Thursday, September 24, 2009

Life in Progress

It is a site of contradictions, dereliction and construction, pathways and obstructions, despair and hope. Amongst the reconstructed detritus of Paul Carter’s installation “Hotel” at Matts Gallery one feels unease but also strangely connected to the impromptu structures and elements that make up the re-imagined interior architecture of the gallery. In the corner of the gallery sits a disused lift with the cables cut and the door partially open, Carter’s recognisable large sofas and chairs have been made from discarded and reconstructed frames and placed around the edges of the gallery space. In the central space a labyrinth of wooden boxes, blocks and batons are screwed and nailed together to demarcate small rooms, alcoves and pathways. The light of bulbs hanging at irregular intervals from the ceiling cast shadows around the space from panels of wood used to create the walls. Glass panels, some intact others cracked in places allow the lights glow to illuminate some areas and others to glare and momentarily obstruct your sight. Within some of these constructions are small alcoves, tiny boxes and shelves. Wedged behind glass panels we can see small insignificant collections of objects, dust, dirt, wood shavings and other detritus.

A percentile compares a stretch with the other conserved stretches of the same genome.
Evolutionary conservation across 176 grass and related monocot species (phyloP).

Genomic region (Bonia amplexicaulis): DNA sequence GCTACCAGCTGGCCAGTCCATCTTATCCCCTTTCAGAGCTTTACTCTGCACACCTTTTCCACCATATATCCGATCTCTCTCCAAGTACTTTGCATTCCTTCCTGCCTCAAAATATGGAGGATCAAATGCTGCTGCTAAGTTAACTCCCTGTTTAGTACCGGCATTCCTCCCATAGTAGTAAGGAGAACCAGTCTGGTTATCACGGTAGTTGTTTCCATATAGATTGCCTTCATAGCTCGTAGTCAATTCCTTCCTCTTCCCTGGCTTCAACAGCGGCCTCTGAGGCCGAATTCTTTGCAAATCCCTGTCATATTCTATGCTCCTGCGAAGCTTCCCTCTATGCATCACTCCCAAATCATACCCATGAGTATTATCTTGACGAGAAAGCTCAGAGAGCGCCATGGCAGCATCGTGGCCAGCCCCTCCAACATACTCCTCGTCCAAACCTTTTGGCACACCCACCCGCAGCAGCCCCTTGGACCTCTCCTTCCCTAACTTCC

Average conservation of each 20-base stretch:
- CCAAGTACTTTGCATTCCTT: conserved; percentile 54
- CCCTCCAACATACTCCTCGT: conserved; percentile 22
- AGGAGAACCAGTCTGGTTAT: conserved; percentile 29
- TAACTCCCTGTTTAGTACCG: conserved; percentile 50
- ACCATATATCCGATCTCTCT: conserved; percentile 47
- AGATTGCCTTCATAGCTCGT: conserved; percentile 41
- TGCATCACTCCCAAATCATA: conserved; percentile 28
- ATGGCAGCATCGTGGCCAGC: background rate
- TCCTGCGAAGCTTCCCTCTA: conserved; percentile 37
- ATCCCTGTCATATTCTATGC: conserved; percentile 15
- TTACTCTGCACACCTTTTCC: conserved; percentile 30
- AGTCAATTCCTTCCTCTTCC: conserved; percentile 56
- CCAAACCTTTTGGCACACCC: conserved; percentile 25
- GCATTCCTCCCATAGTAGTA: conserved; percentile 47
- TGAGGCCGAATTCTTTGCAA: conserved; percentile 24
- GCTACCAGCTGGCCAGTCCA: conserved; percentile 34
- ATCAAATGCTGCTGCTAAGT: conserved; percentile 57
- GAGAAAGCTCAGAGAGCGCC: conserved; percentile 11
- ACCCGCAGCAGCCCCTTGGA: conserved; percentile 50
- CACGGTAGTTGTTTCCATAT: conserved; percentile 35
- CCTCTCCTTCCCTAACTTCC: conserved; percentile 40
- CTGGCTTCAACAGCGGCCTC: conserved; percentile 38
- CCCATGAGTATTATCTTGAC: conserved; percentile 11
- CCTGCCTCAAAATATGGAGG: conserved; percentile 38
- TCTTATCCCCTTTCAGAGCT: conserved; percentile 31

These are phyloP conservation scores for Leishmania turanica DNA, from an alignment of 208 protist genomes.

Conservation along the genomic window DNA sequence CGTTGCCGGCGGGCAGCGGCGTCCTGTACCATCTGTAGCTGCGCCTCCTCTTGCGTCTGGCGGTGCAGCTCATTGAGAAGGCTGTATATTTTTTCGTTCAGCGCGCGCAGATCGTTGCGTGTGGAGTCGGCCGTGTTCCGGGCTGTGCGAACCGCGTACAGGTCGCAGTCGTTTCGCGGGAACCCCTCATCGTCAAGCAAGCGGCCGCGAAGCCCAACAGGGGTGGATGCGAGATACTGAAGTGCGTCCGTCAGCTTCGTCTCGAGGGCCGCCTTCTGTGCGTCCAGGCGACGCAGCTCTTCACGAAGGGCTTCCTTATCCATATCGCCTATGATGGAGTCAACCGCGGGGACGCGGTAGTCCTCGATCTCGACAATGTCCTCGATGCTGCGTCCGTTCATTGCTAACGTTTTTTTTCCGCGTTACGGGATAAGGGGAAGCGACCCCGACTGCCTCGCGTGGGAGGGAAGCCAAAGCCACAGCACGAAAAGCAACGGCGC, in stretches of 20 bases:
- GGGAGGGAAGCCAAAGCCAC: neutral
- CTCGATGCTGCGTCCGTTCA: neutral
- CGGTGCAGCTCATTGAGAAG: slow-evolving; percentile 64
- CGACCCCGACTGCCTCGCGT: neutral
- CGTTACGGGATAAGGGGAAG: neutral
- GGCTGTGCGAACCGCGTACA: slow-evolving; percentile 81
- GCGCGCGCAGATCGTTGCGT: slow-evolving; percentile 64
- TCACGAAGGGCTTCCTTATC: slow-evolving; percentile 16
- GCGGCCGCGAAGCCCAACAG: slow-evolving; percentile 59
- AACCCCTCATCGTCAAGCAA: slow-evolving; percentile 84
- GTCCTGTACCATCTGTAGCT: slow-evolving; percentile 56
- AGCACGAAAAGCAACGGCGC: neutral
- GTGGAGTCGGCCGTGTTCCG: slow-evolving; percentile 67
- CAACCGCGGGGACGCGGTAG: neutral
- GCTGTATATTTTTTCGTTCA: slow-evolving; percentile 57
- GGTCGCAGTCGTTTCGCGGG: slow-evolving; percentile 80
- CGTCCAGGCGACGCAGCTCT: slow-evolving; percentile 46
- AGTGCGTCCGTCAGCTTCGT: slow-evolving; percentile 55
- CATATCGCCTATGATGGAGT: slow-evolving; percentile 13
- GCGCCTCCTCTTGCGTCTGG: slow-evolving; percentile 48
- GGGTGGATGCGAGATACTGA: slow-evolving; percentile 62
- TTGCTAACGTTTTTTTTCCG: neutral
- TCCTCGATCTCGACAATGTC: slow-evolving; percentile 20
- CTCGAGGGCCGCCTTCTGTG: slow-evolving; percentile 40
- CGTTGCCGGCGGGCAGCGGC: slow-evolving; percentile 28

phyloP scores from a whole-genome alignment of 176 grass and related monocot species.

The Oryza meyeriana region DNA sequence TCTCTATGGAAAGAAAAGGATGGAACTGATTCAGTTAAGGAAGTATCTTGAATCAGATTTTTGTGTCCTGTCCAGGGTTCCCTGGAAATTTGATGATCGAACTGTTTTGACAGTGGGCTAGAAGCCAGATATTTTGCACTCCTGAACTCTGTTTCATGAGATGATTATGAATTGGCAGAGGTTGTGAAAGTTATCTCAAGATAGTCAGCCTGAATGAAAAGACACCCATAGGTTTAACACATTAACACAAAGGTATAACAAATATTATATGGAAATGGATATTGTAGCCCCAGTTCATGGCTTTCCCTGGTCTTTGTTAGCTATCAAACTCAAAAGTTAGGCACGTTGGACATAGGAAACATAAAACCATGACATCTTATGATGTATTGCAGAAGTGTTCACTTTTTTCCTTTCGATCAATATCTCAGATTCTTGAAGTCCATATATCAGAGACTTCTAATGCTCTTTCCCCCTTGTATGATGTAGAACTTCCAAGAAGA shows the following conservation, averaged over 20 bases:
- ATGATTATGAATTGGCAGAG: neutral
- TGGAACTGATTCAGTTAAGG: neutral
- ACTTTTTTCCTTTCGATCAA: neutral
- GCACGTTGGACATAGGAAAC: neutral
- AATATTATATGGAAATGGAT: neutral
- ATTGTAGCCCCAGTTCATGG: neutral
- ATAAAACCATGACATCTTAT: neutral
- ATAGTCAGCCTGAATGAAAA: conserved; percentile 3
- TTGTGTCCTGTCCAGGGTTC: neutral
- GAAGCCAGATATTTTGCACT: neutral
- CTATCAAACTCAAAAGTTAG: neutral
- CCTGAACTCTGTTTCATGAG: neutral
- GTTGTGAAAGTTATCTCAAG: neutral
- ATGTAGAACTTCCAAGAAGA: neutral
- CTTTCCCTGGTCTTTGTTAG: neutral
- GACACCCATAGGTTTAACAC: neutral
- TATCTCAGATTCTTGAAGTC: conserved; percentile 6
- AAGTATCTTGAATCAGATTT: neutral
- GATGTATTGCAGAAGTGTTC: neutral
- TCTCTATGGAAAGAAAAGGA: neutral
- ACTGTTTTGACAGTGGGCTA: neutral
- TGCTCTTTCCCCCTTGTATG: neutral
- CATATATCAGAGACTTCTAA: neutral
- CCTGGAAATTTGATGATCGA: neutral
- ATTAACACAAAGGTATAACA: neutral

It is some time before the realisation that this constructed interior is in no way connected to the existing interior of the gallery, one assumes that some columns and walls must have been present prior to Carter’s period in residency in which the installation has been assembled, however this is a completely false assumption. All the sculptural elements of the installation were transported to the gallery space and assembled from the collection of reclaimed materials that Carter uses in his studio and hybridised from previous works stored around his workspace. This is a shanty town construction in the gallery space and unlike the elevated trinkets of much contemporary art Carter’s works are assembled and constructed from the lowest, most overlooked materials into something more powerful and engaging. Amongst the protruding nails, the smell of rotting masonry, dust, dirt and splinters of wood is an honesty. An honesty of materials, honesty of construction and honesty where Carter as an artist shows us traces in these reclaimed materials of histories seeping out, traces of human activity, of life with all its contradictions, that these materials have absorbed.

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